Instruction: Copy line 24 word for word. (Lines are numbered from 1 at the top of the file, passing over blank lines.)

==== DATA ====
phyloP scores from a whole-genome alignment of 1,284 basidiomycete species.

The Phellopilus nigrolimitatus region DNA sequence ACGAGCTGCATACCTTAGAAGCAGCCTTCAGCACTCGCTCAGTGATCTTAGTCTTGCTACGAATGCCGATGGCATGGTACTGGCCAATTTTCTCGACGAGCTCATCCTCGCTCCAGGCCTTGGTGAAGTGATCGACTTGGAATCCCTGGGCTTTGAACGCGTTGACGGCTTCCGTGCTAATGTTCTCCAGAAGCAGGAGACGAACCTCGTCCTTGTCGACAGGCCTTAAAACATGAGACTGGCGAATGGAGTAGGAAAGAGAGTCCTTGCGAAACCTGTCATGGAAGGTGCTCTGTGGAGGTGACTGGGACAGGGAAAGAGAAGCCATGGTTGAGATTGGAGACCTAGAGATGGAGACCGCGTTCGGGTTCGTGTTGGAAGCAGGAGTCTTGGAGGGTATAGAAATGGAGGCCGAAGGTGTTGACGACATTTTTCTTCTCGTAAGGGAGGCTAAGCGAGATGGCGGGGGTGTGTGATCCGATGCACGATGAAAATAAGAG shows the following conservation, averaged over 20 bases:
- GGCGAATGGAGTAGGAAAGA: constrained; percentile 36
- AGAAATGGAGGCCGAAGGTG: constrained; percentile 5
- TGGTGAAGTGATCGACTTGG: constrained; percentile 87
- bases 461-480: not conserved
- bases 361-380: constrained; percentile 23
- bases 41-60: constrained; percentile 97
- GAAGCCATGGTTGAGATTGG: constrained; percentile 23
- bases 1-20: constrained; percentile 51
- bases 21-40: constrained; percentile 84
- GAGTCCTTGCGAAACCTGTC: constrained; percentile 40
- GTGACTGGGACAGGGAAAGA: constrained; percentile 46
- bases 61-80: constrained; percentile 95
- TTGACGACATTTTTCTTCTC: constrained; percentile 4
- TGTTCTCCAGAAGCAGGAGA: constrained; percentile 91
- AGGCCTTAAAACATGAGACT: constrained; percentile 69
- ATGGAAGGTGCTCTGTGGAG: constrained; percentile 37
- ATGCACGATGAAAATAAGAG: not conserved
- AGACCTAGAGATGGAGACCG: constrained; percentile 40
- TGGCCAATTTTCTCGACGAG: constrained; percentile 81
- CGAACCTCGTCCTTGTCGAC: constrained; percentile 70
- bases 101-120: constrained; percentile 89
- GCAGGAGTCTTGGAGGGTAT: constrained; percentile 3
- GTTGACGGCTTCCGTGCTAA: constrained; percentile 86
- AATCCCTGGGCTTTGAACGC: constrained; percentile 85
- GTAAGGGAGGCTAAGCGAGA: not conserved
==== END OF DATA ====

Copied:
- GCAGGAGTCTTGGAGGGTAT: constrained; percentile 3